21 June 2004


 Quick Navigation


Why Vietnam Persecutes the Montagnards

Interview With Father Giuseppe Hoang Minh Thang


ROME, JUNE 21, 2004 ( The Vietnamese government launched a crackdown last Holy Week against demonstrators as part of its persecution of Montagnards, primarily Christians. At least 400 people were reported killed in the Daklak province.

The demonstrators, members of regional tribes, were asking for the return of their lands confiscated by the government. They were also asking for religious freedom, and for development of the region, one of the poorest in Vietnam.

To understand the situation better, ZENIT interviewed Father Giuseppe Hoang Minh Thang, who works in the Vietnamese editorial office of Vatican Radio.

Q: Who are the Montagnards?

Father Hoang Minh Thang: The Montagnards, or "Degar," are one of the oldest native peoples of Southeast Asia. They have inhabited the peninsula of Indochina for more than 2,000 years.

Although the majority live in Vietnam, there are several hundred thousand Montagnards also in Cambodia and some tens of thousands in Laos. During the French colonization, which began in the 19th century, it is estimated that the Montagnard population was over 3.5 million. Today the survivors number between 700,000 and 800,000.

When the United States intervened in Vietnam, the Montagnards were on their side, in the hope that their requests for the political, social and cultural autonomy of the whole native population would be recognized.

With the end of the war in Vietnam the Hanoi regime nationalized the Montagnards' lands without recognizing any of their rights on territories which they had inhabited for thousands of years. Hundreds of villages were destroyed and moved to infertile lands to make way for coffee plantations, property of the state.

The Montagnards represent a population of more than 30 different tribes, with thousands of combatants. The two principal tribes are the Banar, with close to 400,000 people, and the Jarrai, with 300,000. In large measure they are Christians.

The Communist government has never put up with them, first because they allied themselves with the Americans, then because many of them are Christians, and now because their only interest is to possess their lands. But the Montagnards are a hard, fierce ethnic group, and so they rebel.

Q: Is the news about their persecution true?

Father Hoang Minh Thang: The Montagnards have always been very courageous. Back in 2001 they held a demonstration of 20,000 people against the government.

According to some, it is possible that the government ordered their men to stir these protests to be able to decimate all the Montagnard leaders, enticing them to a snare -- a classical strategy used by all dictatorships worldwide.

On the eve of the 2004 Easter celebrations, the Montagnards organized a demonstration starting from their widespread villages, across municipalities and reaching provincial capitals in the central highlands of Vietnam, to come together and pray publicly before the buildings of the Vietnamese Communist Party.

The motto was "Moak Hrue Yesus Kgu Hdip" -- Joyful Day, Christ Has Risen. According to local sources, there were 130,000. Government forces used arms causing about 400 deaths.

It is difficult to confirm what really happened because the Vietnamese government impeded foreigners from going to the region. All foreign citizens had to get off airplanes going to Buon Ma Thout; flying over the area was prohibited.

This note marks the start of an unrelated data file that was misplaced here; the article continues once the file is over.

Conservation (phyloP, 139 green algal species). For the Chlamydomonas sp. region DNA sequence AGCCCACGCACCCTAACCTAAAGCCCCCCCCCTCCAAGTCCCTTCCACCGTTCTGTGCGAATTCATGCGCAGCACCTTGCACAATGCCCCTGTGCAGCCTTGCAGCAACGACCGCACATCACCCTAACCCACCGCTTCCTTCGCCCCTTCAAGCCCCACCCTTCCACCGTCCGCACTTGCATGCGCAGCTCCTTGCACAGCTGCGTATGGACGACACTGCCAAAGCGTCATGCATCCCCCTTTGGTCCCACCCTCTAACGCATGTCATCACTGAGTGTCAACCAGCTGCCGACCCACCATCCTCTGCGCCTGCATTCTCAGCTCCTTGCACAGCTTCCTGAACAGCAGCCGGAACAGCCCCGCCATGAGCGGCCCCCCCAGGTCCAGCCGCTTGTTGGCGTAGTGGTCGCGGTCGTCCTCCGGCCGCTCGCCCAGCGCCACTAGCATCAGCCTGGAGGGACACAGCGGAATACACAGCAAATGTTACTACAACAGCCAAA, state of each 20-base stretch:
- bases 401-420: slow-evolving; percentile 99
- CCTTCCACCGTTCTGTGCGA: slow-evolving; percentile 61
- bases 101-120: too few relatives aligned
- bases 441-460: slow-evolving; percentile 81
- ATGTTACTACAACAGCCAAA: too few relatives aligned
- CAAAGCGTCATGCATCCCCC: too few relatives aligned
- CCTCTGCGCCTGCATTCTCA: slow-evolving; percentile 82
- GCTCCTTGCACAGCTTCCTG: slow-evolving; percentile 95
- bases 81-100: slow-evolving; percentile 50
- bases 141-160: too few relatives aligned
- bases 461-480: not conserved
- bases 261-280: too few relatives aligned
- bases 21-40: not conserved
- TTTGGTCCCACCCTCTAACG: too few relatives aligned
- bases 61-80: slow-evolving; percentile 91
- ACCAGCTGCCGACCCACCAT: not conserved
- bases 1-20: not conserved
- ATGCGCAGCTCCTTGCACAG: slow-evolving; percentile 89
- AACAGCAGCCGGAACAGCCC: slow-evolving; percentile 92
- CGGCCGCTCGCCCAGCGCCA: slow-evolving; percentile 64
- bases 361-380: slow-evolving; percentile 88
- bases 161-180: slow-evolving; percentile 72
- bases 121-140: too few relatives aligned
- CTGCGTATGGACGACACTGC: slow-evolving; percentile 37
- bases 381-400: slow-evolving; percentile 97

Personnel from the U.S. Embassy traveling by car to the region were blocked for security reasons.

Q: How important is the Christian faith for the Montagnards?

Father Hoang Minh Thang: One hears from different quarters talk about persecution against Christian Montagnards. Despite the persecution and the exodus of priests and missionary pastors at the time the Communist regime was established, the Montagnards have kept the faith.

In my diocese alone there are more than 180,000 Catholic Montagnards. We have gathered several testimonies of Montagnards who have been able to keep the faith and not forget the liturgical prayers by listening to Radio Veritas, which broadcasts from Manila the program of the Vietnamese office of Vatican Radio.

The regime has threatened them, demanding that they abandon the Christian faith, but they have refused to do so.

They have lost their jobs, they cannot send their children to the public school, but they continue to defend their faith. They recently built six wooden churches in six different villages.

Q: Vietnam needs to develop and to do so it will have to make democratic overtures. What is your opinion in this respect?

Father Hoang Minh Thang: From the point of view of human rights and religious freedom, the government is obliged to keep them in mind for commercial reasons. But in general it tends to resist changes.

To tell the truth, no Communist believes any longer in Communist ideology, which they themselves have betrayed, now following the capitalist system. The only thing they believe in is money, a lot of money, and power.

This explains the plague of corruption never before seen in the history of Vietnam. And to achieve this objective the government continues to use the specter of communism and socialism to oppress and spread terror and fear to be able to squeeze the people more effectively.

But this cannot last forever, because the seed bears in itself its own destruction.


SOURCE:ZENIT News Services




Copyright 2005 Montagnard Foundation, Inc. All Rights Reserved.
All materials from this web site may not be published, rewritten or redistributed
in any form without the prior written consent of Montagnard Foundation, Inc.